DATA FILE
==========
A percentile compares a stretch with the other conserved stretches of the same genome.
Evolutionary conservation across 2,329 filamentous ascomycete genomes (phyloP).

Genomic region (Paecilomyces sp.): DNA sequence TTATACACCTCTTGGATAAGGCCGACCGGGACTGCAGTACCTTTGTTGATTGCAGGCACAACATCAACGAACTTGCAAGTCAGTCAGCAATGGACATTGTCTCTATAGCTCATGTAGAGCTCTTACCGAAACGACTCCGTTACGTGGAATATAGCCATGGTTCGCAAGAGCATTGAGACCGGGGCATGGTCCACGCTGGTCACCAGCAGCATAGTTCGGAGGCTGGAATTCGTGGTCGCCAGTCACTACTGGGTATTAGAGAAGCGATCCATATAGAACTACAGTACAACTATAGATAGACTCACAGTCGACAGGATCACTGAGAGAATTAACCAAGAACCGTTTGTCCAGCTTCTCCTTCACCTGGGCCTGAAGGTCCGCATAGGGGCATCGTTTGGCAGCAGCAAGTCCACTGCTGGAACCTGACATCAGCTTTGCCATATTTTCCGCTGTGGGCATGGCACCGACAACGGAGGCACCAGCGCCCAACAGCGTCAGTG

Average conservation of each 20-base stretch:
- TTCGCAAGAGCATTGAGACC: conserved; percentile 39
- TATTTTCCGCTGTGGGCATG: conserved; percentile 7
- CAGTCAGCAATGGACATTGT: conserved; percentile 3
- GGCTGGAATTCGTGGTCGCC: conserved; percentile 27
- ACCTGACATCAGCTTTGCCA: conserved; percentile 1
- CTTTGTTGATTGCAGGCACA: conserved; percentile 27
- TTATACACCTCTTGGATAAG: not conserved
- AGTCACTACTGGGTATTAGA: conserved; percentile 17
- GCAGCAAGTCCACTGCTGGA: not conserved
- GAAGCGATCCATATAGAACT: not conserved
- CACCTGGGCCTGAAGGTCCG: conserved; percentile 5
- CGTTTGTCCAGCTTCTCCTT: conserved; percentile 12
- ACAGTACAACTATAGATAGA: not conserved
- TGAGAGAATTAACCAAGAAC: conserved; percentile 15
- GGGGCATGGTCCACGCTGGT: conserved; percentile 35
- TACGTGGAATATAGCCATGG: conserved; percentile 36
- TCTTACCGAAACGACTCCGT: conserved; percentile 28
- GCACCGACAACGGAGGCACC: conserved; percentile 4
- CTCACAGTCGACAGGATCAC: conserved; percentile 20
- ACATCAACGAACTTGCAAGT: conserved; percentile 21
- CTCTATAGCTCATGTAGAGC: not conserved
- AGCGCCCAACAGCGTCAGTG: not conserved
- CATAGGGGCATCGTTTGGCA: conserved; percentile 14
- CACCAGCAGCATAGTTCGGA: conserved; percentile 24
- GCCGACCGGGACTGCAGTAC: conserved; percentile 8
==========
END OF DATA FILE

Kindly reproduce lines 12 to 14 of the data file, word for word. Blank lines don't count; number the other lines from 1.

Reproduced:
- AGTCACTACTGGGTATTAGA: conserved; percentile 17
- GCAGCAAGTCCACTGCTGGA: not conserved
- GAAGCGATCCATATAGAACT: not conserved